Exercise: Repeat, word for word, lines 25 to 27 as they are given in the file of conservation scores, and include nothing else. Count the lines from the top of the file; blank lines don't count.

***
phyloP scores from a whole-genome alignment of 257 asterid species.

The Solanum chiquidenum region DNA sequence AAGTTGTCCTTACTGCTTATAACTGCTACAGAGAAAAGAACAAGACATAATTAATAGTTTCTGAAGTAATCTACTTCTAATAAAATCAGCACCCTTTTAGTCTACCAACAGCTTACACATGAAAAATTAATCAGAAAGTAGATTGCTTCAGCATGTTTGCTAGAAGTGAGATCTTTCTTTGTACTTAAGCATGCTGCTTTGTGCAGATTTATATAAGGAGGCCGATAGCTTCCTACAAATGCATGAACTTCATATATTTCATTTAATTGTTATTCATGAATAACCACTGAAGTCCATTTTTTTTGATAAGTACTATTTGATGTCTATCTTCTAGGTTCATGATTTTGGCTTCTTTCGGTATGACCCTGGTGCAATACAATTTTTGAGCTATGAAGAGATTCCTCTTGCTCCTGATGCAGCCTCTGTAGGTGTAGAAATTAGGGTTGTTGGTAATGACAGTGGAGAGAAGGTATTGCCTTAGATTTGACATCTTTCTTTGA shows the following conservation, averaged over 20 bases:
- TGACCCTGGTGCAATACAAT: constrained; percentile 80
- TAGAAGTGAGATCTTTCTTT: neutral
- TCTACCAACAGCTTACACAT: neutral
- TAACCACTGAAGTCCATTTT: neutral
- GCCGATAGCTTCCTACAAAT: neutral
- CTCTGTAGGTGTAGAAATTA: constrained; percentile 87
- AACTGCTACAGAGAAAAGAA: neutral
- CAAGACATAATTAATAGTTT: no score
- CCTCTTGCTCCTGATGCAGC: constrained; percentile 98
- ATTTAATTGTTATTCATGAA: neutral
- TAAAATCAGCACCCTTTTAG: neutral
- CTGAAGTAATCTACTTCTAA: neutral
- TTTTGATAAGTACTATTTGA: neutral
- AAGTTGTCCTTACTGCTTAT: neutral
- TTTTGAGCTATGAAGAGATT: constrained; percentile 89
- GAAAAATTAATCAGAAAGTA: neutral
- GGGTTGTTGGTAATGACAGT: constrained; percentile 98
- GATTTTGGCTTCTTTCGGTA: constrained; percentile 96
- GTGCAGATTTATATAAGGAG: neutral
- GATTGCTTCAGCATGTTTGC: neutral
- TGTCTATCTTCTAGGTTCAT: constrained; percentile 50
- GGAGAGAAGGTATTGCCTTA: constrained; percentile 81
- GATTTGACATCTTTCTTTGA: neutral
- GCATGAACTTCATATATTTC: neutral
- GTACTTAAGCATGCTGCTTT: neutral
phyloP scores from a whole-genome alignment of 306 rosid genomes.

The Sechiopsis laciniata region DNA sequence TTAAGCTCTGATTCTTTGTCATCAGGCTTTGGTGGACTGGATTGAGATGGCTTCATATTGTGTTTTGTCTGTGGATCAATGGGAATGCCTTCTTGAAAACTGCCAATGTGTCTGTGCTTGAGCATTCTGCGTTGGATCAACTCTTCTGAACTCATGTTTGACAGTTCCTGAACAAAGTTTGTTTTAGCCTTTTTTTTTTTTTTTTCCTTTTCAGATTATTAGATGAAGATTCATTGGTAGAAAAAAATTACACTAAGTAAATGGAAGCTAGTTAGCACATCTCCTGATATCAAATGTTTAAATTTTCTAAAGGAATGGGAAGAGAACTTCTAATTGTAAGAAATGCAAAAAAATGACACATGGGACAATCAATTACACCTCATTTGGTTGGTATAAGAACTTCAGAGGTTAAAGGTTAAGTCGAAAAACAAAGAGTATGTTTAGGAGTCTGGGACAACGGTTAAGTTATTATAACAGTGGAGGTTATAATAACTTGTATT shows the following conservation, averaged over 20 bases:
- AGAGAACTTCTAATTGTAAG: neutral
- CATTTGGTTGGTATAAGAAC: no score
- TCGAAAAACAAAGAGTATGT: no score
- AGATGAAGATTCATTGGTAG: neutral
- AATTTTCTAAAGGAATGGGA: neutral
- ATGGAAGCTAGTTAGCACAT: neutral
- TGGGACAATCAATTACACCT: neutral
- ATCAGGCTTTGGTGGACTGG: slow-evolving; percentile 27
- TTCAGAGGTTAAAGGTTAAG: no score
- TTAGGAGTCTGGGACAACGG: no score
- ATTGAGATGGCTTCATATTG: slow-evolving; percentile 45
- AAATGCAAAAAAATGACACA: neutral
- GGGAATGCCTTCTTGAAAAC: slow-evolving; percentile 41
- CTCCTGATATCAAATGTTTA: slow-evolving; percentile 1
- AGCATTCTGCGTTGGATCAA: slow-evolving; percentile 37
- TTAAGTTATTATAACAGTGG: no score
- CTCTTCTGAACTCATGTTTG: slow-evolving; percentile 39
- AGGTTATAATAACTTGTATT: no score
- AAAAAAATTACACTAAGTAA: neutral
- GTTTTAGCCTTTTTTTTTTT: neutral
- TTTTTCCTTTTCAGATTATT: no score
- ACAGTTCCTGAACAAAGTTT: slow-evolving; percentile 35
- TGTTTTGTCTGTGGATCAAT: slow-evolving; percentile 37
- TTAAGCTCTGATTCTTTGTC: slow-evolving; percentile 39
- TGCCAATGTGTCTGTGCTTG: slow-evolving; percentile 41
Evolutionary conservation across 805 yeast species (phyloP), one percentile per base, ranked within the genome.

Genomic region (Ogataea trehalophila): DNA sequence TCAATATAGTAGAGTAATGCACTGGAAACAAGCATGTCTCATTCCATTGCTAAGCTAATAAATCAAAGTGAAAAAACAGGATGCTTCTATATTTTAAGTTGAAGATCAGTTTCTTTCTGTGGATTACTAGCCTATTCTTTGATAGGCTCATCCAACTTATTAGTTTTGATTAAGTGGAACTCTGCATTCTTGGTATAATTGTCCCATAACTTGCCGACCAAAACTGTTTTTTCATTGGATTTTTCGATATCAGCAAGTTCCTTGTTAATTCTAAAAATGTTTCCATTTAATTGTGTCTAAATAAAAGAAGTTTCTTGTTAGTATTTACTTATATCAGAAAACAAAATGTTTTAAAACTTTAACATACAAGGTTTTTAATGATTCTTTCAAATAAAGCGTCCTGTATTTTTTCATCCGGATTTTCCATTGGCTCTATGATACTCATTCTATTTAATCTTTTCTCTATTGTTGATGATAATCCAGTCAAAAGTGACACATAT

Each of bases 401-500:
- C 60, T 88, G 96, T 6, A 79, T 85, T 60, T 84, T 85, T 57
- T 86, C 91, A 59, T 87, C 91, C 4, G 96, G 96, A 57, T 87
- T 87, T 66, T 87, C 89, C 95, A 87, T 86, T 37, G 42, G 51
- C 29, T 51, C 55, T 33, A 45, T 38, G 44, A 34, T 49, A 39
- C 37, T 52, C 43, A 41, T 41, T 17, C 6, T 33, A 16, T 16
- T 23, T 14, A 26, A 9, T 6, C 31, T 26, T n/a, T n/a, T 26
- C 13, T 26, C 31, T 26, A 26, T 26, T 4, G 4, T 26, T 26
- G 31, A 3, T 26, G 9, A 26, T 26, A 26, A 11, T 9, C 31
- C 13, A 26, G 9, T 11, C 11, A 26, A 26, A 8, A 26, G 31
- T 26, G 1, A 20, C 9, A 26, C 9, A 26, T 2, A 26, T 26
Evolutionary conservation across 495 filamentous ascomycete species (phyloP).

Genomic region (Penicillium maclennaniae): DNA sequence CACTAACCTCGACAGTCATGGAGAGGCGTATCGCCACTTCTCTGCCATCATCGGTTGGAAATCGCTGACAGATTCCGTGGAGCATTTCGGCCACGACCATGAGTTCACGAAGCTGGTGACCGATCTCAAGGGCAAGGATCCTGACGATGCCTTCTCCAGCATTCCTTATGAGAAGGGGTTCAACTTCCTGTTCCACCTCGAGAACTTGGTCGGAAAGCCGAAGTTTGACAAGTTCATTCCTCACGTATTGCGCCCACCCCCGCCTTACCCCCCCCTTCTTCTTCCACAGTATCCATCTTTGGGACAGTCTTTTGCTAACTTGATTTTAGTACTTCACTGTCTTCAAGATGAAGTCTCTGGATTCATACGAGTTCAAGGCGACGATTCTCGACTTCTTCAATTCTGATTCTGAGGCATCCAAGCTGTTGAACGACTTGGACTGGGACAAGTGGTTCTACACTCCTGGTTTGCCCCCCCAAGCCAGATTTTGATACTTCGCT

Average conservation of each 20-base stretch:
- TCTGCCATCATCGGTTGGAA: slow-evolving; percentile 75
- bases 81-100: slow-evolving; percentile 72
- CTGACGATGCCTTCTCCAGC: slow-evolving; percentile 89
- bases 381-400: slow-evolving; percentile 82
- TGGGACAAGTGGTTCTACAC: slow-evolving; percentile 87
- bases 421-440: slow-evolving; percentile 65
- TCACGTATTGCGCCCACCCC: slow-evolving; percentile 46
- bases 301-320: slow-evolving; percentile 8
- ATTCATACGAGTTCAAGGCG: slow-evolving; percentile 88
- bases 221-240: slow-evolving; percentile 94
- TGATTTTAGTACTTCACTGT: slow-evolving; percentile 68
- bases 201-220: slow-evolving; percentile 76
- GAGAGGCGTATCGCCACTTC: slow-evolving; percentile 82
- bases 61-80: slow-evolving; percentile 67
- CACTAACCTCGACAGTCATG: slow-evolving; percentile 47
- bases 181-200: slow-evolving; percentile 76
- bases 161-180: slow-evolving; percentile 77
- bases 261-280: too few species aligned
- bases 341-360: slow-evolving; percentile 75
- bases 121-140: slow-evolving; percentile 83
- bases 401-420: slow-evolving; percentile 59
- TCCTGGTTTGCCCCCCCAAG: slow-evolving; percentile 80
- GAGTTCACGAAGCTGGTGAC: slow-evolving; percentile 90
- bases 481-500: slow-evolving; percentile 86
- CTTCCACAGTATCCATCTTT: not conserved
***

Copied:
- GATTTGACATCTTTCTTTGA: neutral
- GCATGAACTTCATATATTTC: neutral
- GTACTTAAGCATGCTGCTTT: neutral